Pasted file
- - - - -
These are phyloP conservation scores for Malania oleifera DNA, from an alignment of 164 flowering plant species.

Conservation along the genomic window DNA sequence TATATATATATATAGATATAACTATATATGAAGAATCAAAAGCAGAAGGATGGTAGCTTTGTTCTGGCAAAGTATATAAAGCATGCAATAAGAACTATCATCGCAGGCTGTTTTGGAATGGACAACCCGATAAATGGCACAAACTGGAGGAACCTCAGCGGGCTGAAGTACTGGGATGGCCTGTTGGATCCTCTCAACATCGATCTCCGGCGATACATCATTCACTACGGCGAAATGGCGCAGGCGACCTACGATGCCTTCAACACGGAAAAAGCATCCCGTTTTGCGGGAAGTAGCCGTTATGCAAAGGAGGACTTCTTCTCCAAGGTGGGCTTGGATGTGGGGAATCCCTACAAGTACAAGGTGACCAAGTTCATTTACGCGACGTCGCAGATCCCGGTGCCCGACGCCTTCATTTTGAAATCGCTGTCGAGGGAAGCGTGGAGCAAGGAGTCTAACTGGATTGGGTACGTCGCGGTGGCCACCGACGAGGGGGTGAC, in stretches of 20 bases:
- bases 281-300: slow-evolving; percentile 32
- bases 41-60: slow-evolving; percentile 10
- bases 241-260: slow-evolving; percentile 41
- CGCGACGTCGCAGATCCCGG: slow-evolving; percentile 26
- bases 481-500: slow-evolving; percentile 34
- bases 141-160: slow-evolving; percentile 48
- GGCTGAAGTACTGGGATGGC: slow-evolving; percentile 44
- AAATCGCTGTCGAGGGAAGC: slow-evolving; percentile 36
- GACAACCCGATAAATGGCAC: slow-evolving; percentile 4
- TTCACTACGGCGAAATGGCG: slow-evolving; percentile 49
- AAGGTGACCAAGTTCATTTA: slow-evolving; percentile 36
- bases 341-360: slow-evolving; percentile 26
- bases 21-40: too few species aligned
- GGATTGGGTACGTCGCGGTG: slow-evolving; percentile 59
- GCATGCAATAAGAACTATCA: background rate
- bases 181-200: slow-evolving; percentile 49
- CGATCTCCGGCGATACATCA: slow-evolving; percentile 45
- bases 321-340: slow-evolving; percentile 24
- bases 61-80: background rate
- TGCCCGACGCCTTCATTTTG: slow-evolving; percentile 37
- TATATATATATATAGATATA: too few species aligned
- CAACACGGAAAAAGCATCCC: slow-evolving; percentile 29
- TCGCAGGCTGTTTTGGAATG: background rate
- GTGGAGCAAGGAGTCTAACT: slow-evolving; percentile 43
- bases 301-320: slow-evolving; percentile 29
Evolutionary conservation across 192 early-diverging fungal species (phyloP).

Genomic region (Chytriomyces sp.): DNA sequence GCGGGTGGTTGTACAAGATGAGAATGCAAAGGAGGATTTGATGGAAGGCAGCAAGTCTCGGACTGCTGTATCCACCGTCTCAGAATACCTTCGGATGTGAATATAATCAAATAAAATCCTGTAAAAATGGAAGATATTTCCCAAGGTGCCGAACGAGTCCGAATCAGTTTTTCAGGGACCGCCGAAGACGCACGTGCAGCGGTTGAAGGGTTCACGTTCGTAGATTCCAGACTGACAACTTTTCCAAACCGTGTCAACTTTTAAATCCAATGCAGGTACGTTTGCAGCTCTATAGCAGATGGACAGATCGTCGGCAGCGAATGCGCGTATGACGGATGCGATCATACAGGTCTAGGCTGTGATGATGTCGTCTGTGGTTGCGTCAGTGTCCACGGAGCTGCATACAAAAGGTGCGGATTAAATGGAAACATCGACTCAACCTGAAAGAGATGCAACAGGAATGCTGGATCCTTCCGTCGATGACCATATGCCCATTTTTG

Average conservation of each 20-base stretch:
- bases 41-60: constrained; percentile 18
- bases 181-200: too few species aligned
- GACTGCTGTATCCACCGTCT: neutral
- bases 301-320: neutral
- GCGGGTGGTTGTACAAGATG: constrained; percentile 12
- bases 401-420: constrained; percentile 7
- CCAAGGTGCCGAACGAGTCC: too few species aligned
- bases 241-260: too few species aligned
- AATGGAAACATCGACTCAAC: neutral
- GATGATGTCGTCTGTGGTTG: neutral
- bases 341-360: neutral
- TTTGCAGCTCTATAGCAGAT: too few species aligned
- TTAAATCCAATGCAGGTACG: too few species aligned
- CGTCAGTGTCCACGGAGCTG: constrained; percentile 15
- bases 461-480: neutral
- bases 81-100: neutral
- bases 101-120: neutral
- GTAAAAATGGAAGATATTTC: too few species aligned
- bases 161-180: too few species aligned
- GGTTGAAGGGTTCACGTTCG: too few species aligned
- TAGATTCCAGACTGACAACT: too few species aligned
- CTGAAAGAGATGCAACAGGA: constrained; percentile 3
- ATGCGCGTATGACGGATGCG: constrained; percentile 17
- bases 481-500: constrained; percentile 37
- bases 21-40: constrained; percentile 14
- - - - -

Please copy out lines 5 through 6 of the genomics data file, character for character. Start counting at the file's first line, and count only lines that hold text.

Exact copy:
- bases 241-260: slow-evolving; percentile 41
- CGCGACGTCGCAGATCCCGG: slow-evolving; percentile 26